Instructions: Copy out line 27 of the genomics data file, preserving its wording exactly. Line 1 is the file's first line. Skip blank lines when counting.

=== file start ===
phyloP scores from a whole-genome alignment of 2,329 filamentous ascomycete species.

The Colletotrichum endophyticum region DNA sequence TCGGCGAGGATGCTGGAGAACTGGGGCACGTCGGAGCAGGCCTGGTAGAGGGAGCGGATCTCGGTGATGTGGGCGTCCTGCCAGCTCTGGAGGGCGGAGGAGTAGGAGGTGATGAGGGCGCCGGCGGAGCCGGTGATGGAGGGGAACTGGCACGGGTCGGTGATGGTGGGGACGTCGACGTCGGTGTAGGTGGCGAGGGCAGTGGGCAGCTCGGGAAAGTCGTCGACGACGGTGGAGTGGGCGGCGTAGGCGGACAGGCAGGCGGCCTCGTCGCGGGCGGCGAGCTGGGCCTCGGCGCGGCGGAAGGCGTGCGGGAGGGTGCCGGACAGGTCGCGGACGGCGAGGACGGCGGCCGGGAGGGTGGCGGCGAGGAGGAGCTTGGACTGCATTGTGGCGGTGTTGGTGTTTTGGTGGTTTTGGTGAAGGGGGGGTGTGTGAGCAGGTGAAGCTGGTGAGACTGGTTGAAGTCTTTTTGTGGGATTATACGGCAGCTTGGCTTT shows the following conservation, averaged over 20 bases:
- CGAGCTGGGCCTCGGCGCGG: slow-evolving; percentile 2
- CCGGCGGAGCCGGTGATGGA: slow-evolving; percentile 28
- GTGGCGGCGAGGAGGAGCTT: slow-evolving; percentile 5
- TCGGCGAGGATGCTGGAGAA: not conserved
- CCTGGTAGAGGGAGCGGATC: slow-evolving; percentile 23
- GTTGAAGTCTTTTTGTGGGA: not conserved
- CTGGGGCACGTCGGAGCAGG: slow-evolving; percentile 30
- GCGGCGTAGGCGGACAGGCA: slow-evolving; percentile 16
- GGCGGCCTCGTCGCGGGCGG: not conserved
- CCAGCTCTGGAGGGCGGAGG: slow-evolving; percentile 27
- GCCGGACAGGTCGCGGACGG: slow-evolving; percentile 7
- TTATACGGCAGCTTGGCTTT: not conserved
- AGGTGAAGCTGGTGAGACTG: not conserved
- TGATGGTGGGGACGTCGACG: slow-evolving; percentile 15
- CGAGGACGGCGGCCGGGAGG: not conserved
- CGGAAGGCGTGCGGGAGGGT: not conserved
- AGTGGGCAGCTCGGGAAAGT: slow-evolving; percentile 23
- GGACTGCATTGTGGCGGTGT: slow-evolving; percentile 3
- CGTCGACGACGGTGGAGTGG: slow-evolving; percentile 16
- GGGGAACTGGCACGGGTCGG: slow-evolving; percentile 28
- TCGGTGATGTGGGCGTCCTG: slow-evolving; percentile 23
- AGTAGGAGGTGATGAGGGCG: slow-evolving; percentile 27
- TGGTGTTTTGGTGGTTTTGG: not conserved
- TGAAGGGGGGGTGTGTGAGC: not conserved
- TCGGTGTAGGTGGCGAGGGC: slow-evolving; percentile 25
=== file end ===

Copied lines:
- TCGGTGTAGGTGGCGAGGGC: slow-evolving; percentile 25